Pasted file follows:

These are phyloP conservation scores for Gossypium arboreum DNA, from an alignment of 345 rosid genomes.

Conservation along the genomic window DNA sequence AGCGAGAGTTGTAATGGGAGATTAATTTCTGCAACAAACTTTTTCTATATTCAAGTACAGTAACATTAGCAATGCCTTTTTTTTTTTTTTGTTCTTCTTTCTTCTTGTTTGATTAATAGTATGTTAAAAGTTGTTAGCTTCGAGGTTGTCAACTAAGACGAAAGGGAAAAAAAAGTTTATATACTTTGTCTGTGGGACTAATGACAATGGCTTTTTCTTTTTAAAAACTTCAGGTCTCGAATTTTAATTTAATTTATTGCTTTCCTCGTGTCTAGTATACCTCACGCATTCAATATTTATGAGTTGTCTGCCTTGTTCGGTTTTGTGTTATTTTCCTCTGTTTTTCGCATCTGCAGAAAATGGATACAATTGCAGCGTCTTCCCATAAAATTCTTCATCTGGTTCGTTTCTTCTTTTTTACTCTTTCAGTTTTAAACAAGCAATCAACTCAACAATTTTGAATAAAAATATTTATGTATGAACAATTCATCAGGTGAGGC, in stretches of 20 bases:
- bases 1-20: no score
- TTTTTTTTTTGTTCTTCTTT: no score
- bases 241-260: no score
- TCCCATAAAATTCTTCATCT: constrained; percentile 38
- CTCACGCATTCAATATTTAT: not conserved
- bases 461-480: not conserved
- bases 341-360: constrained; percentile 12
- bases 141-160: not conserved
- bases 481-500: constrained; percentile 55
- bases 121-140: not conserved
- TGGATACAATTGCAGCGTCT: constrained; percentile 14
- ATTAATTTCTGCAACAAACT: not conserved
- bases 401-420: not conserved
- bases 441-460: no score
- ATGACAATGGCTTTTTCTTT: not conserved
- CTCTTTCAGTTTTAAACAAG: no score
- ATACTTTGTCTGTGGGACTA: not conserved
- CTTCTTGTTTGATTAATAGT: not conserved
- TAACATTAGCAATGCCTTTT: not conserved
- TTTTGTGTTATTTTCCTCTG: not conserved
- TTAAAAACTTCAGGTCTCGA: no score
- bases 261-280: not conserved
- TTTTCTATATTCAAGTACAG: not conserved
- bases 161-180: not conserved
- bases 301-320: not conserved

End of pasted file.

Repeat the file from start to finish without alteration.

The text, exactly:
These are phyloP conservation scores for Gossypium arboreum DNA, from an alignment of 345 rosid genomes.

Conservation along the genomic window DNA sequence AGCGAGAGTTGTAATGGGAGATTAATTTCTGCAACAAACTTTTTCTATATTCAAGTACAGTAACATTAGCAATGCCTTTTTTTTTTTTTTGTTCTTCTTTCTTCTTGTTTGATTAATAGTATGTTAAAAGTTGTTAGCTTCGAGGTTGTCAACTAAGACGAAAGGGAAAAAAAAGTTTATATACTTTGTCTGTGGGACTAATGACAATGGCTTTTTCTTTTTAAAAACTTCAGGTCTCGAATTTTAATTTAATTTATTGCTTTCCTCGTGTCTAGTATACCTCACGCATTCAATATTTATGAGTTGTCTGCCTTGTTCGGTTTTGTGTTATTTTCCTCTGTTTTTCGCATCTGCAGAAAATGGATACAATTGCAGCGTCTTCCCATAAAATTCTTCATCTGGTTCGTTTCTTCTTTTTTACTCTTTCAGTTTTAAACAAGCAATCAACTCAACAATTTTGAATAAAAATATTTATGTATGAACAATTCATCAGGTGAGGC, in stretches of 20 bases:
- bases 1-20: no score
- TTTTTTTTTTGTTCTTCTTT: no score
- bases 241-260: no score
- TCCCATAAAATTCTTCATCT: constrained; percentile 38
- CTCACGCATTCAATATTTAT: not conserved
- bases 461-480: not conserved
- bases 341-360: constrained; percentile 12
- bases 141-160: not conserved
- bases 481-500: constrained; percentile 55
- bases 121-140: not conserved
- TGGATACAATTGCAGCGTCT: constrained; percentile 14
- ATTAATTTCTGCAACAAACT: not conserved
- bases 401-420: not conserved
- bases 441-460: no score
- ATGACAATGGCTTTTTCTTT: not conserved
- CTCTTTCAGTTTTAAACAAG: no score
- ATACTTTGTCTGTGGGACTA: not conserved
- CTTCTTGTTTGATTAATAGT: not conserved
- TAACATTAGCAATGCCTTTT: not conserved
- TTTTGTGTTATTTTCCTCTG: not conserved
- TTAAAAACTTCAGGTCTCGA: no score
- bases 261-280: not conserved
- TTTTCTATATTCAAGTACAG: not conserved
- bases 161-180: not conserved
- bases 301-320: not conserved